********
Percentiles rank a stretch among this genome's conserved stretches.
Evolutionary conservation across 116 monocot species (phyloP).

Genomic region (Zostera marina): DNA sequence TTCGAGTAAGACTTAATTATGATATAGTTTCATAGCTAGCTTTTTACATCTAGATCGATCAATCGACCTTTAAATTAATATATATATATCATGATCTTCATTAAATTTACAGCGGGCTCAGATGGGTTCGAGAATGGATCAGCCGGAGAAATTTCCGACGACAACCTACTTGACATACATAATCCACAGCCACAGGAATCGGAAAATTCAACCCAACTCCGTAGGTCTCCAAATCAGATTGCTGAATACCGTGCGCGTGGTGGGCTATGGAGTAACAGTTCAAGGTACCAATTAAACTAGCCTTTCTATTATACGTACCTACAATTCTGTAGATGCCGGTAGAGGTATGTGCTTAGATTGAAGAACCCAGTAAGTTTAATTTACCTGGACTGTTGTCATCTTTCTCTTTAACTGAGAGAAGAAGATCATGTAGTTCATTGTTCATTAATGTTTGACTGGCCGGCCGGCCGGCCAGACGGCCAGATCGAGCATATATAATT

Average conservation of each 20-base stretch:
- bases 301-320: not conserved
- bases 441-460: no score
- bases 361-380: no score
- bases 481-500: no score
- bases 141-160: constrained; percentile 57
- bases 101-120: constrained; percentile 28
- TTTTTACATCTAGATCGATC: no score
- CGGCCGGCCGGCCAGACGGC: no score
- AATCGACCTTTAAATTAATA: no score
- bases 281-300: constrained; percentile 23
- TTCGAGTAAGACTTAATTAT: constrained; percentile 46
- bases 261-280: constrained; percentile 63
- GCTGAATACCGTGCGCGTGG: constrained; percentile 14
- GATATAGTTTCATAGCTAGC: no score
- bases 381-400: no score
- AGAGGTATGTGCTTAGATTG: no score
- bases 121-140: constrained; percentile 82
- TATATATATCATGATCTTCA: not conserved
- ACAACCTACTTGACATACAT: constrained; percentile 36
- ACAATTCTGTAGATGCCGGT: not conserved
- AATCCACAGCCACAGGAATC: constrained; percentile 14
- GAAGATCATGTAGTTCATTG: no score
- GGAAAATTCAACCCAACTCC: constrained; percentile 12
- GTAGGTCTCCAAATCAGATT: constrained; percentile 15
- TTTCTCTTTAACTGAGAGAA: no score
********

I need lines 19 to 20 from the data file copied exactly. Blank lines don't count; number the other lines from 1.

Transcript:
- bases 381-400: no score
- AGAGGTATGTGCTTAGATTG: no score